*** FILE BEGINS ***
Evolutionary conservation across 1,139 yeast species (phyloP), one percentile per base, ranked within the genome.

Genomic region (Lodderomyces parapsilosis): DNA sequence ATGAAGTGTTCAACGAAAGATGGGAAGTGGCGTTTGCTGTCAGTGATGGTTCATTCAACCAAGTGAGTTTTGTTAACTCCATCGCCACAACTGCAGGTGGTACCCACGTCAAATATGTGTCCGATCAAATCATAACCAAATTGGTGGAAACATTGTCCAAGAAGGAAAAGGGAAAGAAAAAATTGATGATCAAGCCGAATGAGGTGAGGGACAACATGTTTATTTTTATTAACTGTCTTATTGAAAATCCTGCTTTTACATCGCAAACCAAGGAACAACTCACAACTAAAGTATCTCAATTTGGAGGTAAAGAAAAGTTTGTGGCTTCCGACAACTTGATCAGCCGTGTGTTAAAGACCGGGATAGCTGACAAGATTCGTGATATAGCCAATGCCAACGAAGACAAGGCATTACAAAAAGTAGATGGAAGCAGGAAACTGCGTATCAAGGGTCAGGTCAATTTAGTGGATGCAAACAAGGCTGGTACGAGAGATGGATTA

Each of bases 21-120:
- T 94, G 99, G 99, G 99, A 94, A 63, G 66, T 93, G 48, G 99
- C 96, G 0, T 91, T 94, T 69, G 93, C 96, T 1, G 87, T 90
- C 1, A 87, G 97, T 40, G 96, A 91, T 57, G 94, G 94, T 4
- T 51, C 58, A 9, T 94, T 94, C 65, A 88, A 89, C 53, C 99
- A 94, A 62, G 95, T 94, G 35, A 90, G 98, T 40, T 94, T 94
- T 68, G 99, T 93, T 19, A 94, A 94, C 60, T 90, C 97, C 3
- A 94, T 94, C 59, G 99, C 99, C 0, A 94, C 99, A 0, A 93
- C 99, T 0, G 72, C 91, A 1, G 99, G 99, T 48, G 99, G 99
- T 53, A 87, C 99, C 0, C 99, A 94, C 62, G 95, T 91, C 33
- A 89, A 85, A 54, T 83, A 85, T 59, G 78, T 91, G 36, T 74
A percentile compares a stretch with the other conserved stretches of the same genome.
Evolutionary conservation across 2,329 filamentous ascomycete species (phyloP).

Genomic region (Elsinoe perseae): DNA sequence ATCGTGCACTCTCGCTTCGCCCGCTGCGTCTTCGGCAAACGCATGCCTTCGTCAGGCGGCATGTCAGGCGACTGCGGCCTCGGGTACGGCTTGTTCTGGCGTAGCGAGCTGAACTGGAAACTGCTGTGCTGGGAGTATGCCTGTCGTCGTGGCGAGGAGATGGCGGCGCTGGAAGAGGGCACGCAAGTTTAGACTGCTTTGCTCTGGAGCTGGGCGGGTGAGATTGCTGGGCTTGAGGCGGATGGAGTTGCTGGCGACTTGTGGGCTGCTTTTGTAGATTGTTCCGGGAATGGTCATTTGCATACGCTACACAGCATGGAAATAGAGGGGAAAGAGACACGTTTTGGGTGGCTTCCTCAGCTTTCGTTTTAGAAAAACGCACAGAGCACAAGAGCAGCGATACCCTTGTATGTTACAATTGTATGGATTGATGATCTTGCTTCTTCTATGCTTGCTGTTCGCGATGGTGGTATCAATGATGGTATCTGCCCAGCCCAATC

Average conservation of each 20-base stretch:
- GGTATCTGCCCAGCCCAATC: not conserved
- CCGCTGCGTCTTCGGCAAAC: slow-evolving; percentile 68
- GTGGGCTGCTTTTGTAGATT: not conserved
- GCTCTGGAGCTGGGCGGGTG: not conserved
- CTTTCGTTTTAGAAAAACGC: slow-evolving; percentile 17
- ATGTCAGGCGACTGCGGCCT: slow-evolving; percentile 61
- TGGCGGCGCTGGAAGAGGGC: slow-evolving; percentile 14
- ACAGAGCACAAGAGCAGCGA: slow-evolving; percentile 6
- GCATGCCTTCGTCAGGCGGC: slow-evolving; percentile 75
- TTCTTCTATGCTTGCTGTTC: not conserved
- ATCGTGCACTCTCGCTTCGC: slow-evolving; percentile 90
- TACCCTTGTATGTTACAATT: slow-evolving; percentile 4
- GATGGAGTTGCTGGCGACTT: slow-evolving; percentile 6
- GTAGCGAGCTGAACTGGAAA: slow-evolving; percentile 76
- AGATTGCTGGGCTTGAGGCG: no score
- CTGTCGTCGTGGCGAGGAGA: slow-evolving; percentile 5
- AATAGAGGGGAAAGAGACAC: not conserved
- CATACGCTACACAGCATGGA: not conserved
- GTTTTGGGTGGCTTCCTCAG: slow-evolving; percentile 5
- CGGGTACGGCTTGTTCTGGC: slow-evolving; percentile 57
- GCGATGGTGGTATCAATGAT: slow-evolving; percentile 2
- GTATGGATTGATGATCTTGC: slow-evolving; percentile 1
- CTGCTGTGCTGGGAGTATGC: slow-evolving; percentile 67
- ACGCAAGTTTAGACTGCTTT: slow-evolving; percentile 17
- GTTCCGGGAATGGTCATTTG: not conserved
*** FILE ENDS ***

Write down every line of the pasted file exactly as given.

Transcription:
Evolutionary conservation across 1,139 yeast species (phyloP), one percentile per base, ranked within the genome.

Genomic region (Lodderomyces parapsilosis): DNA sequence ATGAAGTGTTCAACGAAAGATGGGAAGTGGCGTTTGCTGTCAGTGATGGTTCATTCAACCAAGTGAGTTTTGTTAACTCCATCGCCACAACTGCAGGTGGTACCCACGTCAAATATGTGTCCGATCAAATCATAACCAAATTGGTGGAAACATTGTCCAAGAAGGAAAAGGGAAAGAAAAAATTGATGATCAAGCCGAATGAGGTGAGGGACAACATGTTTATTTTTATTAACTGTCTTATTGAAAATCCTGCTTTTACATCGCAAACCAAGGAACAACTCACAACTAAAGTATCTCAATTTGGAGGTAAAGAAAAGTTTGTGGCTTCCGACAACTTGATCAGCCGTGTGTTAAAGACCGGGATAGCTGACAAGATTCGTGATATAGCCAATGCCAACGAAGACAAGGCATTACAAAAAGTAGATGGAAGCAGGAAACTGCGTATCAAGGGTCAGGTCAATTTAGTGGATGCAAACAAGGCTGGTACGAGAGATGGATTA

Each of bases 21-120:
- T 94, G 99, G 99, G 99, A 94, A 63, G 66, T 93, G 48, G 99
- C 96, G 0, T 91, T 94, T 69, G 93, C 96, T 1, G 87, T 90
- C 1, A 87, G 97, T 40, G 96, A 91, T 57, G 94, G 94, T 4
- T 51, C 58, A 9, T 94, T 94, C 65, A 88, A 89, C 53, C 99
- A 94, A 62, G 95, T 94, G 35, A 90, G 98, T 40, T 94, T 94
- T 68, G 99, T 93, T 19, A 94, A 94, C 60, T 90, C 97, C 3
- A 94, T 94, C 59, G 99, C 99, C 0, A 94, C 99, A 0, A 93
- C 99, T 0, G 72, C 91, A 1, G 99, G 99, T 48, G 99, G 99
- T 53, A 87, C 99, C 0, C 99, A 94, C 62, G 95, T 91, C 33
- A 89, A 85, A 54, T 83, A 85, T 59, G 78, T 91, G 36, T 74
A percentile compares a stretch with the other conserved stretches of the same genome.
Evolutionary conservation across 2,329 filamentous ascomycete species (phyloP).

Genomic region (Elsinoe perseae): DNA sequence ATCGTGCACTCTCGCTTCGCCCGCTGCGTCTTCGGCAAACGCATGCCTTCGTCAGGCGGCATGTCAGGCGACTGCGGCCTCGGGTACGGCTTGTTCTGGCGTAGCGAGCTGAACTGGAAACTGCTGTGCTGGGAGTATGCCTGTCGTCGTGGCGAGGAGATGGCGGCGCTGGAAGAGGGCACGCAAGTTTAGACTGCTTTGCTCTGGAGCTGGGCGGGTGAGATTGCTGGGCTTGAGGCGGATGGAGTTGCTGGCGACTTGTGGGCTGCTTTTGTAGATTGTTCCGGGAATGGTCATTTGCATACGCTACACAGCATGGAAATAGAGGGGAAAGAGACACGTTTTGGGTGGCTTCCTCAGCTTTCGTTTTAGAAAAACGCACAGAGCACAAGAGCAGCGATACCCTTGTATGTTACAATTGTATGGATTGATGATCTTGCTTCTTCTATGCTTGCTGTTCGCGATGGTGGTATCAATGATGGTATCTGCCCAGCCCAATC

Average conservation of each 20-base stretch:
- GGTATCTGCCCAGCCCAATC: not conserved
- CCGCTGCGTCTTCGGCAAAC: slow-evolving; percentile 68
- GTGGGCTGCTTTTGTAGATT: not conserved
- GCTCTGGAGCTGGGCGGGTG: not conserved
- CTTTCGTTTTAGAAAAACGC: slow-evolving; percentile 17
- ATGTCAGGCGACTGCGGCCT: slow-evolving; percentile 61
- TGGCGGCGCTGGAAGAGGGC: slow-evolving; percentile 14
- ACAGAGCACAAGAGCAGCGA: slow-evolving; percentile 6
- GCATGCCTTCGTCAGGCGGC: slow-evolving; percentile 75
- TTCTTCTATGCTTGCTGTTC: not conserved
- ATCGTGCACTCTCGCTTCGC: slow-evolving; percentile 90
- TACCCTTGTATGTTACAATT: slow-evolving; percentile 4
- GATGGAGTTGCTGGCGACTT: slow-evolving; percentile 6
- GTAGCGAGCTGAACTGGAAA: slow-evolving; percentile 76
- AGATTGCTGGGCTTGAGGCG: no score
- CTGTCGTCGTGGCGAGGAGA: slow-evolving; percentile 5
- AATAGAGGGGAAAGAGACAC: not conserved
- CATACGCTACACAGCATGGA: not conserved
- GTTTTGGGTGGCTTCCTCAG: slow-evolving; percentile 5
- CGGGTACGGCTTGTTCTGGC: slow-evolving; percentile 57
- GCGATGGTGGTATCAATGAT: slow-evolving; percentile 2
- GTATGGATTGATGATCTTGC: slow-evolving; percentile 1
- CTGCTGTGCTGGGAGTATGC: slow-evolving; percentile 67
- ACGCAAGTTTAGACTGCTTT: slow-evolving; percentile 17
- GTTCCGGGAATGGTCATTTG: not conserved